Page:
Having a home is key to stability
As part of our 'Day in the life of...' series, it's the turn of starting well coach, Debbie Hall to talk us through her day.
My day starts at about 5am – I know it’s the middle of the night for some but I like the peace and quiet that the early morning offers. I like to read journal articles - I’m fascinated by psychology – and my reading helps to put me in the right frame of mind for the day ahead ( the four coffees that I have also help me to come round).
At about quarter to seven my 15-year-old daughter, Mary Kate gets up and makes herself an omelette and a cup of tea, not a word passes between us, just a little wave to say ‘good morning.' Half an hour later and Callum -my 14-year-old son - appears after being shouted at least three times. Fifteen minutes later they both leave for school.
At the moment I’m covering Wolverhampton and West Bromwich which is pretty much on my doorstep. My first appointment is at 9.30am so I log on to my iPad from home as there’s no point driving to the office only to come back. After checking my emails I set off to meet Jane.*
Jane is 18-years-old and has recently moved into one of our properties. Throughout her childhood she suffered domestic violence from both parents; her mum had poor mental health and her dad used drugs regularly.
When she moved into the property, Jane had nothing and so we have helped to apply for a grant and she was awarded £100 to buy a new cooker and she has also had a fridge donated from one of our older peoples’ schemes but the 'starting well' service is a lot more than just helping our customers to get ‘stuff.'
Unsurprisingly, Jane’s upbringing has had a detrimental effect on her mental health and she is in need of professional help with this but first of all she needs to register with a GP – something that I’m working with her to do. It would be easy to do it for her but my role is to help Jane to take control of her life. During her childhood her parents were extremely controlling and Jane would happily let me do everything for her.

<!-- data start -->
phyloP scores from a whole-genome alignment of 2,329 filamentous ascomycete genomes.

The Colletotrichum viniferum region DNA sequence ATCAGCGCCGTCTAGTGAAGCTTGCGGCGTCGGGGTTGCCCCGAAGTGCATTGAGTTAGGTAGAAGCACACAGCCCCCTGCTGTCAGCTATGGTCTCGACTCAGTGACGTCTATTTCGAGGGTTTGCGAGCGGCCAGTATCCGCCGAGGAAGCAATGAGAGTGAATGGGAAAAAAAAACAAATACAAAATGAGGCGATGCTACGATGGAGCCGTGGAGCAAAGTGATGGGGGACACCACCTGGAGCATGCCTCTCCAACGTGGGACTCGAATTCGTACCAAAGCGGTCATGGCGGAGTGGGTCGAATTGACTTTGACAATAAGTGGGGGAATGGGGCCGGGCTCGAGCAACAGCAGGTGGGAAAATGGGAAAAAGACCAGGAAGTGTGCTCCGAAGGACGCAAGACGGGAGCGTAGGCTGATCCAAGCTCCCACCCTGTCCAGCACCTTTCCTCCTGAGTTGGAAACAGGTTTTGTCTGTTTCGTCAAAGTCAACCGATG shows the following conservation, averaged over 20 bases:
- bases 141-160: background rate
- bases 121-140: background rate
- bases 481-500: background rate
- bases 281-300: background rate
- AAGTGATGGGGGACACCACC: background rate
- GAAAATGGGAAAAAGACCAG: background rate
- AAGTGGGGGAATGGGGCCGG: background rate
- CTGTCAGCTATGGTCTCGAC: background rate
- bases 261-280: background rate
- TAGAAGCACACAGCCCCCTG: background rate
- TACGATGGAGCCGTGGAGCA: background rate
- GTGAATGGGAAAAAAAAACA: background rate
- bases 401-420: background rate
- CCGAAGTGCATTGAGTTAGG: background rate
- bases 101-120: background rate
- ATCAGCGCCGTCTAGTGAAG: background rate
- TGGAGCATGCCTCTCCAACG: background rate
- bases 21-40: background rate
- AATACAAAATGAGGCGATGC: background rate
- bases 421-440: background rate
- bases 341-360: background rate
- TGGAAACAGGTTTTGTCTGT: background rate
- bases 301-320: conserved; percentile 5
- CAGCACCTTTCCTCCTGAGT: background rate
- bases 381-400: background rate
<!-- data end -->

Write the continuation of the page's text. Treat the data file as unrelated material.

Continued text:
With no family support, a large part of my time with Jane is spent trying to motivate her. Today I encourage her to join the local library which will be vital for her future independence and communication with us and a whole range of other agencies and support. She is one of my most vulnerable customers and, as such, there is a higher risk of her tenancy failing without our help. By joining the library she will have internet access which will allow her to log in to her account on our website where she can report repairs and monitor her rent account – another way of gaining control over her life.
Our session today consists of a conversation that we regularly have around the importance of her tenancy – she understands that her home is key to her stability and security and that she has an opportunity to move forward with her life but, being so vulnerable, this message needs reinforcing whenever we meet.
Jane is currently working on a zero-hours contract and when she’s not needed to work, she claims Job Seekers Allowance (JSA) but this can cause her problems. If she’s offered work on a particular week and then is told she’s not needed she has to make a rapid reclaim from JSA which can also have a knock-on effect to her housing benefit :through no fault of her own, her rent may not be paid. I take the opportunity to ensure she is explicitly clear that responsibility for informing JSA of any changes lies solely with her.
Today’s appointment lasts nearly two hours leaving me just enough time to type up my notes in the car before seeing my next customer.